Prosatio Silban and the Minor Plague


Prosatio Silban groaned, sat up in his sleeping-berth, and put his head in his hands. If these hiccoughs don’t (hic) end soon, he thought, I will.

His disorder had begun early the day before, with no perceivable cause.

His disorder had begun early the day before, with no perceivable cause. He had tried holding his breath, biting a lemon, sipping iced water, swallowing granulated beet-sugar, and, just now, laying supine and crunching forward into a sudden foetal position. All were sworn cures from various sources, yet none had worked to any appreciable avail. If anything, one or two of these measures increased the spasms’ frequency and intensity.

How am I supposed to earn my keep? Prosatio Silban thought in a panic. I can’t (hic) sleep – I can’t concentrate – I can’t even (hic) hold my hands steady! Perhaps I should (hic) do as was done in the olden ways.

He exited his galleywagon, descended the three steps to epicurean Pormaris’ bustling South Market, and rummaged beneath the vehicle. With a triumphant smirk he retrieved a broad wooden menu-blank and some scarlet paint, on and with which he painted in large shaky letters:


Satisfied, he leaned the board against one of the galleywagon’s wheels and turned beseeching eyes on the morning’s passersby. No sooner had he adopted a helpless pose beside the sign than a middling-aged woman in modest dress stopped to assess him.

“Oh, you poor man!” she exclaimed. “I have just the thing. Have you tried blocking your breath?”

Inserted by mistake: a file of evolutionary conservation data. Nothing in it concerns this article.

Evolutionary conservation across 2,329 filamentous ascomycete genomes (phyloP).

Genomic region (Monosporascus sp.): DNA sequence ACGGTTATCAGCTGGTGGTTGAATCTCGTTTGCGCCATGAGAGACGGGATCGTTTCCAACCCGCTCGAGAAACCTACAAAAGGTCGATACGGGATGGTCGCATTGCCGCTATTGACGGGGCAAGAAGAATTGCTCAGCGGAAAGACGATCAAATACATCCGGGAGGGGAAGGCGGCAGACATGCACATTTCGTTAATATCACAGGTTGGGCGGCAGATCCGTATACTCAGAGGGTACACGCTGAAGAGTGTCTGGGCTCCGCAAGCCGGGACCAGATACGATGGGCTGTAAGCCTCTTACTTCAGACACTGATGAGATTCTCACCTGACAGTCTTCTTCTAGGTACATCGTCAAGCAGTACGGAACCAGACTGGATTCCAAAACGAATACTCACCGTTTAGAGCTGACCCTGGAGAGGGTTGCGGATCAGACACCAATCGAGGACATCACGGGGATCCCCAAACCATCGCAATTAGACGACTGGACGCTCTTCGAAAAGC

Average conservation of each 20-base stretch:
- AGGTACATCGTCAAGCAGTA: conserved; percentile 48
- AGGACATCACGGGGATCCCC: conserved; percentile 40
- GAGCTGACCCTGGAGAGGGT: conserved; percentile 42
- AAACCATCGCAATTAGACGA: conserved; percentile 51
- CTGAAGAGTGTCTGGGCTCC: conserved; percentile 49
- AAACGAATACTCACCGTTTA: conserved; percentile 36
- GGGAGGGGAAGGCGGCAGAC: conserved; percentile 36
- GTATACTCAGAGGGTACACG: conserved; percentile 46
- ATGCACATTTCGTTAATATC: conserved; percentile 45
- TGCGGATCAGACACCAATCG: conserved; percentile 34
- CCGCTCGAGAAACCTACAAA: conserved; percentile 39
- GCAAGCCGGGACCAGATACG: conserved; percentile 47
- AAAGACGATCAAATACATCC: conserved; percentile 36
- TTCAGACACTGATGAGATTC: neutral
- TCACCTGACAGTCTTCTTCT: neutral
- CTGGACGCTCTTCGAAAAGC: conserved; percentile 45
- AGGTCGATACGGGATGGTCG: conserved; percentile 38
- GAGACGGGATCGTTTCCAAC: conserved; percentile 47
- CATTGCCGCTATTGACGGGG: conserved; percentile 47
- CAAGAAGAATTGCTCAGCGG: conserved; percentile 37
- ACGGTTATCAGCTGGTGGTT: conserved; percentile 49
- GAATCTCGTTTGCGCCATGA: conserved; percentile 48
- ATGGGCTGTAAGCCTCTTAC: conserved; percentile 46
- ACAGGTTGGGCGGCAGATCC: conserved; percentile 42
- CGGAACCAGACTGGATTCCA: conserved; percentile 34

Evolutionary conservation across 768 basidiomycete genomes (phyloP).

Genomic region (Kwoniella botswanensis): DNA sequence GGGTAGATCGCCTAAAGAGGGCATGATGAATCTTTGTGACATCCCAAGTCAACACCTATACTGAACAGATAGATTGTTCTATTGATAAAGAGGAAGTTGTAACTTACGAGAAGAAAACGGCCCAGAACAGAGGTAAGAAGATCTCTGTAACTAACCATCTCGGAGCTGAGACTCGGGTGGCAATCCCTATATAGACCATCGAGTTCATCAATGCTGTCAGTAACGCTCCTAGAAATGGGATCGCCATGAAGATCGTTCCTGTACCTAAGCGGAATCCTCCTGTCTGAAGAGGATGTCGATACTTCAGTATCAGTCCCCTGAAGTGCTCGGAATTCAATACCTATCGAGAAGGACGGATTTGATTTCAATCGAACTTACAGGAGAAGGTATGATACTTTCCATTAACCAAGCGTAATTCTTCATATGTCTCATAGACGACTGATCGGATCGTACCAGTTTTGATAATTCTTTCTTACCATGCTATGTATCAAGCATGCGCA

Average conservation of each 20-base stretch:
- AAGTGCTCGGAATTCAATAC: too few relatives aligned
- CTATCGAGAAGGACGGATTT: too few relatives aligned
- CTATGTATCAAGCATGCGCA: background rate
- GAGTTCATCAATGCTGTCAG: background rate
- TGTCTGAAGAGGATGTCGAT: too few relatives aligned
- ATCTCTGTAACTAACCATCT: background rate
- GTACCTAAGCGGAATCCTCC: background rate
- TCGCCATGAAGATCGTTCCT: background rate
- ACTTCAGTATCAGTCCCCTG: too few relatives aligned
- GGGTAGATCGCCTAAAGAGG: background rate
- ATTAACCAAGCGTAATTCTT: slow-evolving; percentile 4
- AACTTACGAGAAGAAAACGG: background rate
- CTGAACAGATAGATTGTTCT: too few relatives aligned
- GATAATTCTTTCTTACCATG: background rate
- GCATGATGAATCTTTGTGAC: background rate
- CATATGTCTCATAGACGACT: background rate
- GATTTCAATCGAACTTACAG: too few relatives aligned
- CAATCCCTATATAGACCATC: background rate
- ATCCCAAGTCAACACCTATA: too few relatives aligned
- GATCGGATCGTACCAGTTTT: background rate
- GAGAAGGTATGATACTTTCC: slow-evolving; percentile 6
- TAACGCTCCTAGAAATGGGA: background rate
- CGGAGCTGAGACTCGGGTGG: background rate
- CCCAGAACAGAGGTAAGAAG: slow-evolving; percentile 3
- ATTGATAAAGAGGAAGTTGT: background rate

“No, I (hic) haven’t,” Prosatio Silban said. “Does that (hic) work?”

“Like a charmer’s talisman,” the woman assured him. “First, pinch shut your nose.”

The cook-errant obeyed.

“Now, with your mouth also likewise closed, try to exhale. Hard.

Prosatio Silban’s cheeks bulged and his face reddened, but not a breath of air escaped his facial orifices. He held it in for a good quarter-minute before exhaling with a mighty “whoosh (hic).” He sighed.

“Sorry,” said the woman in a very unsorry tone before moving on.

“Excuse me. Excuse me! Sir?” Someone was tugging at his tunic-hem. A child of no more than eleven winters looked up at him through eyes wide with concern.

“(hic) Yes? What can I do for you, son?” Prosatio Silban asked.

“When I have hiccoughs, my gram makes me breathe into this,” the boy said, and proffered a plain grey-paper sack. “Do it in and out, and slowly. And make sure you take deep breaths. It always works.”

Somehow, I have (hic) heard that promise before, the cook-errant thought. Nevertheless, he did as he was told, and was soon deflating and inflating the bag in a spasm-punctuated rhythm.

“Slower,” the boy said. “Deeper,” he added after a minute. Then, after another minute: “I don’t understand.”

“Thank you very much (hic) all the same,” Prosatio Silban said.

“Thank you very much (hic) all the same,” Prosatio Silban said.

He fidgeted as the morning crowd passed before him – some reading his message-board, most not – when a young man in flashy red tunic and bright yellow kneebreeches stopped and pointed a flamboyant finger at the hapless sufferer.

I have what you need,” he said in a theatrical voice which turned more than a few nearby heads.

“Do (hic) you,” Prosatio Silban said.